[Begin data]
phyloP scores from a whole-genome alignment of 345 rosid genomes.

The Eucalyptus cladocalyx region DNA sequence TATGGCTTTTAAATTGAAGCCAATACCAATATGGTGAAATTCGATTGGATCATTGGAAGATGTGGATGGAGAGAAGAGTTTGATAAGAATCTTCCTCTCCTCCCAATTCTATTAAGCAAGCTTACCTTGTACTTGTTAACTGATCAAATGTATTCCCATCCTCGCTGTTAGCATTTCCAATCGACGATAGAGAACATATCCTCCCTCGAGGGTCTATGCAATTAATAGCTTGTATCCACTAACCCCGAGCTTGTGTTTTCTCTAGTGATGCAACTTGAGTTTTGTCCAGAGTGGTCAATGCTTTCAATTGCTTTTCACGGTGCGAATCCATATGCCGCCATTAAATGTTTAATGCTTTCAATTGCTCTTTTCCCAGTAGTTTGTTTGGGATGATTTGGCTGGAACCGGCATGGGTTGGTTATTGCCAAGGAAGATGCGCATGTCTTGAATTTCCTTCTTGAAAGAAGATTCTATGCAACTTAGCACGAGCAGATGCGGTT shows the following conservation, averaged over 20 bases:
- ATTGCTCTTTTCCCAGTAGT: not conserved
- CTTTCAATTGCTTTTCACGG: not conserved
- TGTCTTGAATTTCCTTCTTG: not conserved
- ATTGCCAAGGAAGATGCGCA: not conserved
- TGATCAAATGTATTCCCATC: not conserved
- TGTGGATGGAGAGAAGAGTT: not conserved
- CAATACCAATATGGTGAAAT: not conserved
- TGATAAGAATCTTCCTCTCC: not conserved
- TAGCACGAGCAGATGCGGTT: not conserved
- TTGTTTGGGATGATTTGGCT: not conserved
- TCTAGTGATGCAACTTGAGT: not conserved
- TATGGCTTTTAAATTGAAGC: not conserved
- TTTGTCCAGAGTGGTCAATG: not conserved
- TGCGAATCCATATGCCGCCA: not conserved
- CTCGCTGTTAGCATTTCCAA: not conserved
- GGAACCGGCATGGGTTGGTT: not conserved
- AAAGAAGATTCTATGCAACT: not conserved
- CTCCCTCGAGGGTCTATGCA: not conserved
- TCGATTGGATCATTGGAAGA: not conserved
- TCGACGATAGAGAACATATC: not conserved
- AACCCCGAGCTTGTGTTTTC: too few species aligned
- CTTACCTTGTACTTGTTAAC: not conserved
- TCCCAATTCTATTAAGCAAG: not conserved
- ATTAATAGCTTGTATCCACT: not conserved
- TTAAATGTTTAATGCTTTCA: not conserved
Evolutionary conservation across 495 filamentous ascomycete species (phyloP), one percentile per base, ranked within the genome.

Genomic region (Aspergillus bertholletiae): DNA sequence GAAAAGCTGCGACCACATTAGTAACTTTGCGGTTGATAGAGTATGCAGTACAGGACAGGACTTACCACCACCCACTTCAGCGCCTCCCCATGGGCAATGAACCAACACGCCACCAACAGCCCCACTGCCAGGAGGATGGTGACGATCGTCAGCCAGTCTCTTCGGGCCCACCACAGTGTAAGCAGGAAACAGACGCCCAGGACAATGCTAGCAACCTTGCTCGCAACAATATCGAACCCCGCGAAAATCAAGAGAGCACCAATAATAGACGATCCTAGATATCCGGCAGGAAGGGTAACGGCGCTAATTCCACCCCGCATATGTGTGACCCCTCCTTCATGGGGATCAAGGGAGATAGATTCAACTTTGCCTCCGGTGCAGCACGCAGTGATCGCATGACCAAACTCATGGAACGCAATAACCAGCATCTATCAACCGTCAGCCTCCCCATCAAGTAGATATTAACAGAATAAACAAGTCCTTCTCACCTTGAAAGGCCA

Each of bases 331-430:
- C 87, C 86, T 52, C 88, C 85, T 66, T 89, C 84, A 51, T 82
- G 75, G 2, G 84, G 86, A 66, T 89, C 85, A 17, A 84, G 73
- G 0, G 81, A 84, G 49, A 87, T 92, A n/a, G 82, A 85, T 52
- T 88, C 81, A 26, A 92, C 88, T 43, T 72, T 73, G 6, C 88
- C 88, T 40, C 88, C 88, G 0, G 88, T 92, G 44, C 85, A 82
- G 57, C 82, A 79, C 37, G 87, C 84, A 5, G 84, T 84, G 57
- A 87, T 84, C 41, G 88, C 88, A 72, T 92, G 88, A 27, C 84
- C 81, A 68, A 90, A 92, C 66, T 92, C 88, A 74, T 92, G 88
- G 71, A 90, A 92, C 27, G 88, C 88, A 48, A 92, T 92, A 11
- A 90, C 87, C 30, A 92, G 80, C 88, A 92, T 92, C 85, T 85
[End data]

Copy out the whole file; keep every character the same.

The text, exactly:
phyloP scores from a whole-genome alignment of 345 rosid genomes.

The Eucalyptus cladocalyx region DNA sequence TATGGCTTTTAAATTGAAGCCAATACCAATATGGTGAAATTCGATTGGATCATTGGAAGATGTGGATGGAGAGAAGAGTTTGATAAGAATCTTCCTCTCCTCCCAATTCTATTAAGCAAGCTTACCTTGTACTTGTTAACTGATCAAATGTATTCCCATCCTCGCTGTTAGCATTTCCAATCGACGATAGAGAACATATCCTCCCTCGAGGGTCTATGCAATTAATAGCTTGTATCCACTAACCCCGAGCTTGTGTTTTCTCTAGTGATGCAACTTGAGTTTTGTCCAGAGTGGTCAATGCTTTCAATTGCTTTTCACGGTGCGAATCCATATGCCGCCATTAAATGTTTAATGCTTTCAATTGCTCTTTTCCCAGTAGTTTGTTTGGGATGATTTGGCTGGAACCGGCATGGGTTGGTTATTGCCAAGGAAGATGCGCATGTCTTGAATTTCCTTCTTGAAAGAAGATTCTATGCAACTTAGCACGAGCAGATGCGGTT shows the following conservation, averaged over 20 bases:
- ATTGCTCTTTTCCCAGTAGT: not conserved
- CTTTCAATTGCTTTTCACGG: not conserved
- TGTCTTGAATTTCCTTCTTG: not conserved
- ATTGCCAAGGAAGATGCGCA: not conserved
- TGATCAAATGTATTCCCATC: not conserved
- TGTGGATGGAGAGAAGAGTT: not conserved
- CAATACCAATATGGTGAAAT: not conserved
- TGATAAGAATCTTCCTCTCC: not conserved
- TAGCACGAGCAGATGCGGTT: not conserved
- TTGTTTGGGATGATTTGGCT: not conserved
- TCTAGTGATGCAACTTGAGT: not conserved
- TATGGCTTTTAAATTGAAGC: not conserved
- TTTGTCCAGAGTGGTCAATG: not conserved
- TGCGAATCCATATGCCGCCA: not conserved
- CTCGCTGTTAGCATTTCCAA: not conserved
- GGAACCGGCATGGGTTGGTT: not conserved
- AAAGAAGATTCTATGCAACT: not conserved
- CTCCCTCGAGGGTCTATGCA: not conserved
- TCGATTGGATCATTGGAAGA: not conserved
- TCGACGATAGAGAACATATC: not conserved
- AACCCCGAGCTTGTGTTTTC: too few species aligned
- CTTACCTTGTACTTGTTAAC: not conserved
- TCCCAATTCTATTAAGCAAG: not conserved
- ATTAATAGCTTGTATCCACT: not conserved
- TTAAATGTTTAATGCTTTCA: not conserved
Evolutionary conservation across 495 filamentous ascomycete species (phyloP), one percentile per base, ranked within the genome.

Genomic region (Aspergillus bertholletiae): DNA sequence GAAAAGCTGCGACCACATTAGTAACTTTGCGGTTGATAGAGTATGCAGTACAGGACAGGACTTACCACCACCCACTTCAGCGCCTCCCCATGGGCAATGAACCAACACGCCACCAACAGCCCCACTGCCAGGAGGATGGTGACGATCGTCAGCCAGTCTCTTCGGGCCCACCACAGTGTAAGCAGGAAACAGACGCCCAGGACAATGCTAGCAACCTTGCTCGCAACAATATCGAACCCCGCGAAAATCAAGAGAGCACCAATAATAGACGATCCTAGATATCCGGCAGGAAGGGTAACGGCGCTAATTCCACCCCGCATATGTGTGACCCCTCCTTCATGGGGATCAAGGGAGATAGATTCAACTTTGCCTCCGGTGCAGCACGCAGTGATCGCATGACCAAACTCATGGAACGCAATAACCAGCATCTATCAACCGTCAGCCTCCCCATCAAGTAGATATTAACAGAATAAACAAGTCCTTCTCACCTTGAAAGGCCA

Each of bases 331-430:
- C 87, C 86, T 52, C 88, C 85, T 66, T 89, C 84, A 51, T 82
- G 75, G 2, G 84, G 86, A 66, T 89, C 85, A 17, A 84, G 73
- G 0, G 81, A 84, G 49, A 87, T 92, A n/a, G 82, A 85, T 52
- T 88, C 81, A 26, A 92, C 88, T 43, T 72, T 73, G 6, C 88
- C 88, T 40, C 88, C 88, G 0, G 88, T 92, G 44, C 85, A 82
- G 57, C 82, A 79, C 37, G 87, C 84, A 5, G 84, T 84, G 57
- A 87, T 84, C 41, G 88, C 88, A 72, T 92, G 88, A 27, C 84
- C 81, A 68, A 90, A 92, C 66, T 92, C 88, A 74, T 92, G 88
- G 71, A 90, A 92, C 27, G 88, C 88, A 48, A 92, T 92, A 11
- A 90, C 87, C 30, A 92, G 80, C 88, A 92, T 92, C 85, T 85